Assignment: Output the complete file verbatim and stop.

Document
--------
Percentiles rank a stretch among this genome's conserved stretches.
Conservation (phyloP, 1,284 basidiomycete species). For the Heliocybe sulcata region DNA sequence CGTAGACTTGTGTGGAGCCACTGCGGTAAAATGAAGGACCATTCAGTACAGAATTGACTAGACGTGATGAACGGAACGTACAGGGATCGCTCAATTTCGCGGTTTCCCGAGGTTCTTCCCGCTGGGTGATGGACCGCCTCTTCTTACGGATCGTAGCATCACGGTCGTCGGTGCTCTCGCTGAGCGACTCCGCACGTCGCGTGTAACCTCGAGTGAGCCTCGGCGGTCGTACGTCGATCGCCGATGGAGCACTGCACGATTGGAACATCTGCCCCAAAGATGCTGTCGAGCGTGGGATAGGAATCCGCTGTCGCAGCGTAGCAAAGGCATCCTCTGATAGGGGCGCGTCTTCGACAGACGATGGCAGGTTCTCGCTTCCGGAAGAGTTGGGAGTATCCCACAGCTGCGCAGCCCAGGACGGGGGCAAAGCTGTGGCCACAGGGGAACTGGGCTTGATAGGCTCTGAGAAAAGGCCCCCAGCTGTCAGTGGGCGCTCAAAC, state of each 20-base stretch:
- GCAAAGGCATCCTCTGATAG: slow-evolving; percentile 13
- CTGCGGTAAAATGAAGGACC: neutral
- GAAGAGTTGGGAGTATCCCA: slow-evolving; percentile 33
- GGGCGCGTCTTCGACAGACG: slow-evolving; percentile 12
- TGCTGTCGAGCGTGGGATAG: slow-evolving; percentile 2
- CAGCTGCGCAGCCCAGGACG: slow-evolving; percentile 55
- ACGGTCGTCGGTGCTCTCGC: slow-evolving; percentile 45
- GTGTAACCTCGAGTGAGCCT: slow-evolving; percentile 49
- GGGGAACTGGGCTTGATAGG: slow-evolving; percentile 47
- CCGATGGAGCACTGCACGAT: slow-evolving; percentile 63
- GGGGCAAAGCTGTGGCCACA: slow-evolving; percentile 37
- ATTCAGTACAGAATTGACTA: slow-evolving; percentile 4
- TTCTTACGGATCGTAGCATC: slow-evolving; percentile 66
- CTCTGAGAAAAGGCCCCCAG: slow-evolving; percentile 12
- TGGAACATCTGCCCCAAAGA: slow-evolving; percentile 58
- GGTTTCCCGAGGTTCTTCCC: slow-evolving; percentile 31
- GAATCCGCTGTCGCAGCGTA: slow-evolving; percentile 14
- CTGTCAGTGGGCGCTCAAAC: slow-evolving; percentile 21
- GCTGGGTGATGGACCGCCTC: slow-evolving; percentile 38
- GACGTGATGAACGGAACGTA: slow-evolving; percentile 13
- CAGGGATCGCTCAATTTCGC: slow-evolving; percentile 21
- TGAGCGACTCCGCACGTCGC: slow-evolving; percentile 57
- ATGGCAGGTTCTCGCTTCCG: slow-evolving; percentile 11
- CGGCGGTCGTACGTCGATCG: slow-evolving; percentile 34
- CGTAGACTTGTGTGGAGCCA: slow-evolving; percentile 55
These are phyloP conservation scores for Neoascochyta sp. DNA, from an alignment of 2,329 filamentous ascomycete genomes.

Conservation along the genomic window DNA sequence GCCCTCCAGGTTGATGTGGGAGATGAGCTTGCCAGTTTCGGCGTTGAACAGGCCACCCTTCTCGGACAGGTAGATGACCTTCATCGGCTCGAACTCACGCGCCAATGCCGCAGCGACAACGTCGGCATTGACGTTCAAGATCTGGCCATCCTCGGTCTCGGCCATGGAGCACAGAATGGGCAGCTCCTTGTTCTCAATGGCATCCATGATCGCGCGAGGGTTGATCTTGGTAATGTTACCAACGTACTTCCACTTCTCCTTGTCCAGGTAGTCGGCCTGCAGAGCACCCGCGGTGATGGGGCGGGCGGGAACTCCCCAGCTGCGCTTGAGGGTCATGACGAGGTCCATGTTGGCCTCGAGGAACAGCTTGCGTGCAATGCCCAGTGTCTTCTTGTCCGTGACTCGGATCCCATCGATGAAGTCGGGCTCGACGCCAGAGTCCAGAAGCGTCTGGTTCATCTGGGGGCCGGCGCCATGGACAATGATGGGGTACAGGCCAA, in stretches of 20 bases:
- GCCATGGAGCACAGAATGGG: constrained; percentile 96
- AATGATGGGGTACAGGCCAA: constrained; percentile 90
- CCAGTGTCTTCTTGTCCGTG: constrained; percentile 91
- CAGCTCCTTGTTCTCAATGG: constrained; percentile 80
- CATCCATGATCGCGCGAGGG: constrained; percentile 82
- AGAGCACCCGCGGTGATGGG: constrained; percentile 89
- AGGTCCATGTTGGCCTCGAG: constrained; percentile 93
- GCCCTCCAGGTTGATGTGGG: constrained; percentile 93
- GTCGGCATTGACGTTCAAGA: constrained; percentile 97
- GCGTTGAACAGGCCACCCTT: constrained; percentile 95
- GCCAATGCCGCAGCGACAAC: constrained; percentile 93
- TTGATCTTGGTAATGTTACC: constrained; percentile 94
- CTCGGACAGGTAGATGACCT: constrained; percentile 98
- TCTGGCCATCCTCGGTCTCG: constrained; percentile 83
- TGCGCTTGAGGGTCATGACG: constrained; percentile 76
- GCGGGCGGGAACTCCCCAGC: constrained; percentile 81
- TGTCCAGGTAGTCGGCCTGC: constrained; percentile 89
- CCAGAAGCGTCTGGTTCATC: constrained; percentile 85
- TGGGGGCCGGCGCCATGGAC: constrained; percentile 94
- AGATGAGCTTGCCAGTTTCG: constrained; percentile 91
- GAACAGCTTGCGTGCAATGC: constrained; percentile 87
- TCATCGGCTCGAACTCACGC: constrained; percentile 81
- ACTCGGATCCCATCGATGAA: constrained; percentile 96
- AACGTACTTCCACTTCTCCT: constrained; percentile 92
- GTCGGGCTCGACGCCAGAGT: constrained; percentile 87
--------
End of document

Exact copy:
Percentiles rank a stretch among this genome's conserved stretches.
Conservation (phyloP, 1,284 basidiomycete species). For the Heliocybe sulcata region DNA sequence CGTAGACTTGTGTGGAGCCACTGCGGTAAAATGAAGGACCATTCAGTACAGAATTGACTAGACGTGATGAACGGAACGTACAGGGATCGCTCAATTTCGCGGTTTCCCGAGGTTCTTCCCGCTGGGTGATGGACCGCCTCTTCTTACGGATCGTAGCATCACGGTCGTCGGTGCTCTCGCTGAGCGACTCCGCACGTCGCGTGTAACCTCGAGTGAGCCTCGGCGGTCGTACGTCGATCGCCGATGGAGCACTGCACGATTGGAACATCTGCCCCAAAGATGCTGTCGAGCGTGGGATAGGAATCCGCTGTCGCAGCGTAGCAAAGGCATCCTCTGATAGGGGCGCGTCTTCGACAGACGATGGCAGGTTCTCGCTTCCGGAAGAGTTGGGAGTATCCCACAGCTGCGCAGCCCAGGACGGGGGCAAAGCTGTGGCCACAGGGGAACTGGGCTTGATAGGCTCTGAGAAAAGGCCCCCAGCTGTCAGTGGGCGCTCAAAC, state of each 20-base stretch:
- GCAAAGGCATCCTCTGATAG: slow-evolving; percentile 13
- CTGCGGTAAAATGAAGGACC: neutral
- GAAGAGTTGGGAGTATCCCA: slow-evolving; percentile 33
- GGGCGCGTCTTCGACAGACG: slow-evolving; percentile 12
- TGCTGTCGAGCGTGGGATAG: slow-evolving; percentile 2
- CAGCTGCGCAGCCCAGGACG: slow-evolving; percentile 55
- ACGGTCGTCGGTGCTCTCGC: slow-evolving; percentile 45
- GTGTAACCTCGAGTGAGCCT: slow-evolving; percentile 49
- GGGGAACTGGGCTTGATAGG: slow-evolving; percentile 47
- CCGATGGAGCACTGCACGAT: slow-evolving; percentile 63
- GGGGCAAAGCTGTGGCCACA: slow-evolving; percentile 37
- ATTCAGTACAGAATTGACTA: slow-evolving; percentile 4
- TTCTTACGGATCGTAGCATC: slow-evolving; percentile 66
- CTCTGAGAAAAGGCCCCCAG: slow-evolving; percentile 12
- TGGAACATCTGCCCCAAAGA: slow-evolving; percentile 58
- GGTTTCCCGAGGTTCTTCCC: slow-evolving; percentile 31
- GAATCCGCTGTCGCAGCGTA: slow-evolving; percentile 14
- CTGTCAGTGGGCGCTCAAAC: slow-evolving; percentile 21
- GCTGGGTGATGGACCGCCTC: slow-evolving; percentile 38
- GACGTGATGAACGGAACGTA: slow-evolving; percentile 13
- CAGGGATCGCTCAATTTCGC: slow-evolving; percentile 21
- TGAGCGACTCCGCACGTCGC: slow-evolving; percentile 57
- ATGGCAGGTTCTCGCTTCCG: slow-evolving; percentile 11
- CGGCGGTCGTACGTCGATCG: slow-evolving; percentile 34
- CGTAGACTTGTGTGGAGCCA: slow-evolving; percentile 55
These are phyloP conservation scores for Neoascochyta sp. DNA, from an alignment of 2,329 filamentous ascomycete genomes.

Conservation along the genomic window DNA sequence GCCCTCCAGGTTGATGTGGGAGATGAGCTTGCCAGTTTCGGCGTTGAACAGGCCACCCTTCTCGGACAGGTAGATGACCTTCATCGGCTCGAACTCACGCGCCAATGCCGCAGCGACAACGTCGGCATTGACGTTCAAGATCTGGCCATCCTCGGTCTCGGCCATGGAGCACAGAATGGGCAGCTCCTTGTTCTCAATGGCATCCATGATCGCGCGAGGGTTGATCTTGGTAATGTTACCAACGTACTTCCACTTCTCCTTGTCCAGGTAGTCGGCCTGCAGAGCACCCGCGGTGATGGGGCGGGCGGGAACTCCCCAGCTGCGCTTGAGGGTCATGACGAGGTCCATGTTGGCCTCGAGGAACAGCTTGCGTGCAATGCCCAGTGTCTTCTTGTCCGTGACTCGGATCCCATCGATGAAGTCGGGCTCGACGCCAGAGTCCAGAAGCGTCTGGTTCATCTGGGGGCCGGCGCCATGGACAATGATGGGGTACAGGCCAA, in stretches of 20 bases:
- GCCATGGAGCACAGAATGGG: constrained; percentile 96
- AATGATGGGGTACAGGCCAA: constrained; percentile 90
- CCAGTGTCTTCTTGTCCGTG: constrained; percentile 91
- CAGCTCCTTGTTCTCAATGG: constrained; percentile 80
- CATCCATGATCGCGCGAGGG: constrained; percentile 82
- AGAGCACCCGCGGTGATGGG: constrained; percentile 89
- AGGTCCATGTTGGCCTCGAG: constrained; percentile 93
- GCCCTCCAGGTTGATGTGGG: constrained; percentile 93
- GTCGGCATTGACGTTCAAGA: constrained; percentile 97
- GCGTTGAACAGGCCACCCTT: constrained; percentile 95
- GCCAATGCCGCAGCGACAAC: constrained; percentile 93
- TTGATCTTGGTAATGTTACC: constrained; percentile 94
- CTCGGACAGGTAGATGACCT: constrained; percentile 98
- TCTGGCCATCCTCGGTCTCG: constrained; percentile 83
- TGCGCTTGAGGGTCATGACG: constrained; percentile 76
- GCGGGCGGGAACTCCCCAGC: constrained; percentile 81
- TGTCCAGGTAGTCGGCCTGC: constrained; percentile 89
- CCAGAAGCGTCTGGTTCATC: constrained; percentile 85
- TGGGGGCCGGCGCCATGGAC: constrained; percentile 94
- AGATGAGCTTGCCAGTTTCG: constrained; percentile 91
- GAACAGCTTGCGTGCAATGC: constrained; percentile 87
- TCATCGGCTCGAACTCACGC: constrained; percentile 81
- ACTCGGATCCCATCGATGAA: constrained; percentile 96
- AACGTACTTCCACTTCTCCT: constrained; percentile 92
- GTCGGGCTCGACGCCAGAGT: constrained; percentile 87